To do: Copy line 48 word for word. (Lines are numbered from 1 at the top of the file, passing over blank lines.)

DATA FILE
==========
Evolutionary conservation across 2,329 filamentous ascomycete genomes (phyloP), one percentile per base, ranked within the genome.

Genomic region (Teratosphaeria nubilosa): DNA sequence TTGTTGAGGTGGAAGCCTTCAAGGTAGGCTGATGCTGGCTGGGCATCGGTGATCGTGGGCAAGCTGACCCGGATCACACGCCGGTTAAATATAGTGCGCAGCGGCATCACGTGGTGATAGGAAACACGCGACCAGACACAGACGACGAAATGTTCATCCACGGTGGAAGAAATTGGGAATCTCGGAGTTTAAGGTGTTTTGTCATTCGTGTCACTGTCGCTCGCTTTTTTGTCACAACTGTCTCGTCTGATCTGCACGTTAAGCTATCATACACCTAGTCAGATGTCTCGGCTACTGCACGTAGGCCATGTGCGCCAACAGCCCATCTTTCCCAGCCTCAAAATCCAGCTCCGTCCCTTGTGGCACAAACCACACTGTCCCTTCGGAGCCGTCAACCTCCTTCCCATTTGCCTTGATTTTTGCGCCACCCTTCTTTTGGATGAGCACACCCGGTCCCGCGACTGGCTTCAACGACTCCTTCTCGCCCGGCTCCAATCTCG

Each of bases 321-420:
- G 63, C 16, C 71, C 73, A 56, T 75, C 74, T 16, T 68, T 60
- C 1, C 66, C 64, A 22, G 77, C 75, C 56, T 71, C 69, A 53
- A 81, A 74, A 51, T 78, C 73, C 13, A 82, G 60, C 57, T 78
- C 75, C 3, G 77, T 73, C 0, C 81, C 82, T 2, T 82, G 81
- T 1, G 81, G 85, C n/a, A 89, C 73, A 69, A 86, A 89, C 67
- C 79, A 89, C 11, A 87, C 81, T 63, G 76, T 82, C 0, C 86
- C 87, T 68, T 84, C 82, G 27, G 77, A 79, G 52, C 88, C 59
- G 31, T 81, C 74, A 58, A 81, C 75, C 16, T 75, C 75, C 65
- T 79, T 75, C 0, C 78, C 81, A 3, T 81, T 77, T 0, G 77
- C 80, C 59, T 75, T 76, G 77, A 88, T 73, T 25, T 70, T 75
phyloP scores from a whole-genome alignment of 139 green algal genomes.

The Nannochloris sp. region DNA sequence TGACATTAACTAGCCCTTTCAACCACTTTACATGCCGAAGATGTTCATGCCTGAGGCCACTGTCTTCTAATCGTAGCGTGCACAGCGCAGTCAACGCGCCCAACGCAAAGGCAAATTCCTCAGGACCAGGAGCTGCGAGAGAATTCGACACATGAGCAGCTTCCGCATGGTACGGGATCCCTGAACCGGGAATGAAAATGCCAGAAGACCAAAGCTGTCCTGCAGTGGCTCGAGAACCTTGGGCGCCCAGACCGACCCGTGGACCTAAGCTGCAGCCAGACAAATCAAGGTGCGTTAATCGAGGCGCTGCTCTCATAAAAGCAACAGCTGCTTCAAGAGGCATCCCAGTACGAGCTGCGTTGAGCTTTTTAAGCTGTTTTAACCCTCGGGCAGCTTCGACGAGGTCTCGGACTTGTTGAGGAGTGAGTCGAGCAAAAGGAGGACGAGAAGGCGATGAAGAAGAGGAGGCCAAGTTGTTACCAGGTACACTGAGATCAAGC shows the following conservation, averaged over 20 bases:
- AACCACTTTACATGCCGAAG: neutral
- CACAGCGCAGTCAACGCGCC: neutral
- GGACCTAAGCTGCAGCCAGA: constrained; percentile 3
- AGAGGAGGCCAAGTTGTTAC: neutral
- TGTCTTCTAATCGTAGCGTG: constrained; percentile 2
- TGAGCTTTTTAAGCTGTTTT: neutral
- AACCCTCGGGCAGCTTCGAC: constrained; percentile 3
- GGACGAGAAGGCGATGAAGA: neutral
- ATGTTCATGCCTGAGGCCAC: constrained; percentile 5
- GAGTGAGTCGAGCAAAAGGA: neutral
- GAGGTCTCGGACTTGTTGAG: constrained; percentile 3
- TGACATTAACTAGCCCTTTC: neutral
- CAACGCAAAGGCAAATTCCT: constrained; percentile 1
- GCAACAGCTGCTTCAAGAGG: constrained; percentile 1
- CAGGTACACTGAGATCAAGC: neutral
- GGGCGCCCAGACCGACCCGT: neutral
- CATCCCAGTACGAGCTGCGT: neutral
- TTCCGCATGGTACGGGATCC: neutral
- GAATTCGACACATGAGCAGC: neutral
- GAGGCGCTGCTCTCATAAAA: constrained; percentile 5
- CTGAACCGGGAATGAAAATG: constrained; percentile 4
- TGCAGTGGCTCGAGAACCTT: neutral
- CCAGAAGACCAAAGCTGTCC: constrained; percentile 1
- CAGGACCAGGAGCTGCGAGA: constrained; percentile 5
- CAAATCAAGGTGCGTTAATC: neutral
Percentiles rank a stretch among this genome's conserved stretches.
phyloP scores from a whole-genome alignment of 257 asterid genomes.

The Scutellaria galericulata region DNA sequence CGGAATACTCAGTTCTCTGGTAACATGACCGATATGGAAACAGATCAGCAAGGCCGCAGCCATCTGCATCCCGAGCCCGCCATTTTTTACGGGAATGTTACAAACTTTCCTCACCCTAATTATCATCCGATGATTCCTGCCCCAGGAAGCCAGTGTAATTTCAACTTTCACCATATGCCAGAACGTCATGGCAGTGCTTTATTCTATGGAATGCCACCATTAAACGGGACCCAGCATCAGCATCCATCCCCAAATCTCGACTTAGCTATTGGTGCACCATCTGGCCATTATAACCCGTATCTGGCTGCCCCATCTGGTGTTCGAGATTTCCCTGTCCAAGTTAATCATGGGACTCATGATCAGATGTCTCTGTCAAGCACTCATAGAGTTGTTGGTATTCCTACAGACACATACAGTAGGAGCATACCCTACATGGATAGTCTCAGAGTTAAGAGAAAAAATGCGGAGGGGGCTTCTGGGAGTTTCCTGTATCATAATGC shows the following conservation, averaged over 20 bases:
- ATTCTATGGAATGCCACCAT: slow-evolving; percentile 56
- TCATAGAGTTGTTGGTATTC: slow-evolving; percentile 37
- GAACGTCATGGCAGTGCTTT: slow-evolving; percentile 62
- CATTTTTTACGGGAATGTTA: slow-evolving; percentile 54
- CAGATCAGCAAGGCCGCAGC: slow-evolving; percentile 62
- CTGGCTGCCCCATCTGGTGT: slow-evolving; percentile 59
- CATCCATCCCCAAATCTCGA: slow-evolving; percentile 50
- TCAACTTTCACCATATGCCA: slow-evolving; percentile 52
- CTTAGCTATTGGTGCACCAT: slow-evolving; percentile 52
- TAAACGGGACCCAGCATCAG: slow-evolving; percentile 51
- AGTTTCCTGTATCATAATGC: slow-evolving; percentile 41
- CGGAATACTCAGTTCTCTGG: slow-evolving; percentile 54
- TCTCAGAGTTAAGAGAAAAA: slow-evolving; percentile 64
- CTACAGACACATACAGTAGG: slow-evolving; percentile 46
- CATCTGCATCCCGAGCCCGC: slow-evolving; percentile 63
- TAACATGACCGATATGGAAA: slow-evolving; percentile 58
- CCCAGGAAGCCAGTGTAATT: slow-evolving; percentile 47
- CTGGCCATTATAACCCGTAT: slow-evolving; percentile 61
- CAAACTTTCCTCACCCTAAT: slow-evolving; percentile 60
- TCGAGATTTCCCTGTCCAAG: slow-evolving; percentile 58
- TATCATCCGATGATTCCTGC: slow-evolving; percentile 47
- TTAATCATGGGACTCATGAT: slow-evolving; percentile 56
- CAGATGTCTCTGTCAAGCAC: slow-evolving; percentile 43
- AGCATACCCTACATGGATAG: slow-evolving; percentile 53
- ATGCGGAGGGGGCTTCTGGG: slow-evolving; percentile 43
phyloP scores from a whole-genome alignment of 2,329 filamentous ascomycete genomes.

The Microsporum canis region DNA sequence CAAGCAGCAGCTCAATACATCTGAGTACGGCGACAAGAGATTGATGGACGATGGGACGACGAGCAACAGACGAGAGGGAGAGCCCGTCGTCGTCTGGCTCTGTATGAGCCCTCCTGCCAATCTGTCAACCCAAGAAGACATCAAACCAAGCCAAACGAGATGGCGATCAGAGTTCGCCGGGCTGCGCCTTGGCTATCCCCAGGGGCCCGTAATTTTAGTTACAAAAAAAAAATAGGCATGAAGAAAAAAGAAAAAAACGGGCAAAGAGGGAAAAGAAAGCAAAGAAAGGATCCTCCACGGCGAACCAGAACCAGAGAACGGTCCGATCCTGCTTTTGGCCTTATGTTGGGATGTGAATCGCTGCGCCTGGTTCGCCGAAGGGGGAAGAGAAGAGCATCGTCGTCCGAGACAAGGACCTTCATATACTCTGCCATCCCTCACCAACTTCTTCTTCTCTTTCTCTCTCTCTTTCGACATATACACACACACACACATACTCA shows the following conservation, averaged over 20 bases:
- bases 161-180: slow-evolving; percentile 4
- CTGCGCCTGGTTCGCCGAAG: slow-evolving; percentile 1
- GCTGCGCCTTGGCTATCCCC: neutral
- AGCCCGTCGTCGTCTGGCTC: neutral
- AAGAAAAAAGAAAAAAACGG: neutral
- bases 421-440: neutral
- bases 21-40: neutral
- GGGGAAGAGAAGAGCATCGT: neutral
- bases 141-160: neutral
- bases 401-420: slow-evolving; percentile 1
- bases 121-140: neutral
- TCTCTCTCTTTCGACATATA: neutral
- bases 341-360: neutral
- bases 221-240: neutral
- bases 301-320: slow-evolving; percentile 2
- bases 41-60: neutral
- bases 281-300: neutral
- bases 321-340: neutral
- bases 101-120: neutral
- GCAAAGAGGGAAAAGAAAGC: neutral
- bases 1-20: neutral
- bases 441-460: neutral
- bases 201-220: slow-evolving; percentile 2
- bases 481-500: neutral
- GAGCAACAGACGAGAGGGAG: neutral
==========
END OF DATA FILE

- CAGATCAGCAAGGCCGCAGC: slow-evolving; percentile 62